By Michael Borella --
Plaintiff Peschke Map Technologies ("Peschke") sued Rouse Properties ("Rouse") for infringement of U.S. Patent No. 6,397,143, directed to a computer-based map navigation and display system. Rouse filed a 12(b)(6) motion to dismiss on the pleadings, alleging that the '143 patent is invalid because it claims an ineligible abstract idea. In a perfect storm of broad claims and aggressive application of the 35 U.S.C. § 101 judicial exclusions, the Court granted the motion.
Claim 1 of the '143 patent recites:
A method of presenting and providing navigation through a series of maps, comprising:
(a) providing at least one first level map depicting plural store layouts;
(b) providing description pages corresponding to each of said store layouts comprising information related to said corresponding store; and
(c) providing links from each of said plural layouts to each of said corresponding description pages whereby activation of said link causes said description page to be displayed.
On its face, this claim is rather broad, and does not explicitly require computer implementation. Nonetheless, the Court read such a limitation into the claim based on the patent's specification. Particularly, the Court described the invention as follows.
The basic iteration of the system is a map of a shopping mall that displays the location and shape of all of the different stores in the mall. Each store functions as a link that, when clicked on, takes the user to a "description page" containing information about that particular store. The system might also contain several levels of maps that permit a user to zoom in to and out of the shopping mall from a larger region or neighborhood. This system is designed to give consumers access to information about different stores using the physical layout of a mall as opposed to, for example, navigating through a list of the names of the stores at a mall.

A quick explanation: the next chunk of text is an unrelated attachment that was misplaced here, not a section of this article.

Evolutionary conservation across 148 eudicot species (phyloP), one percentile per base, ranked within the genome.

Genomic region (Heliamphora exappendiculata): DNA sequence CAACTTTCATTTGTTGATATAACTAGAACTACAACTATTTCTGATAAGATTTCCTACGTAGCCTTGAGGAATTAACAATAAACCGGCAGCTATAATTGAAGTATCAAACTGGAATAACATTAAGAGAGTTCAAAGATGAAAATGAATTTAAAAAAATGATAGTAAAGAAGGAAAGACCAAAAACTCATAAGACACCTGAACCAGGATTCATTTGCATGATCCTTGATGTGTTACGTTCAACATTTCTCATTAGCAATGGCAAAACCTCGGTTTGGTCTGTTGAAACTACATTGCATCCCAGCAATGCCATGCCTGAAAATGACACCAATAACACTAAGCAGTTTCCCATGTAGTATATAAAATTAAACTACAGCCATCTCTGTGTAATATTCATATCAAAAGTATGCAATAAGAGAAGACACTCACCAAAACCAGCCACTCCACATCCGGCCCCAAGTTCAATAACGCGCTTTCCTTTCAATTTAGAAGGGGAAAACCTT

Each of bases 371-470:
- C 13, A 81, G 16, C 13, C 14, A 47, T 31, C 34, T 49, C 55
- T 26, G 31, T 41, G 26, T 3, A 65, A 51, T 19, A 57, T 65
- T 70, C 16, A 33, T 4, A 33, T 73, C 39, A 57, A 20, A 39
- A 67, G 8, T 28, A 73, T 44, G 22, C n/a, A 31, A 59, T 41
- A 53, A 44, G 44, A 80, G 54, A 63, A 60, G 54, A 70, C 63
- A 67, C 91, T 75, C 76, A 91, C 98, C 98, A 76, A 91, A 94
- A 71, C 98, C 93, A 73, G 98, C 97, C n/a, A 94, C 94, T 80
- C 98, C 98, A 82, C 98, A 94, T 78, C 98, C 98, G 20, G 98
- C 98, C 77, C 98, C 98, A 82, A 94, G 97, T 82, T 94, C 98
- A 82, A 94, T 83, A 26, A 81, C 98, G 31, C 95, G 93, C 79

Peschke first contended that it was improper to dismiss the claims under § 101 prior to claim construction. The Court disagreed, noting that patent-eligibility is decided as a matter of law, and that the Federal Circuit allows district courts to determine whether claim construction is needed for the § 101 analysis. Particularly, the Court stated that "the claimed subject matter is readily ascertainable from the face of the '143 patent" and proceeded to cite to a number of sections of the patent's specification in which aspects of the claims were described. The Court also observed that "nearly all of the technical terms used in the '143 patent -- including click, layout, link, hyperlink, neighborhood, region, shopping center, and store -- have been defined in the glossary section." Thus, despite its position that the claims did not need to be formally construed, the Court still carried out a form of claim construction by pointing out where, in the patent itself, claim term definitions could be found.
Not helping its argument, Peschke only suggested that one claim term needed to be defined in order to construe the claim terms. The Court further disagreed that this term required definition, and instead ruled that the motion to dismiss was not premature.
Peschke then argued that the claims were valid under § 101, which prompted the Court to review the two-prong test for patent-eligibility set forth in Alice Corp. v. CLS Bank Int'l. First, one must determine whether the claim at hand is directed to a judicially-excluded law of nature, a natural phenomenon, or an abstract idea. If so, then one must further determine whether any element, or combination of elements, in the claim is sufficient to ensure that the claim amounts to something more than the judicial exception. Notably, generic computer implementation of an otherwise abstract process does not qualify as "something more."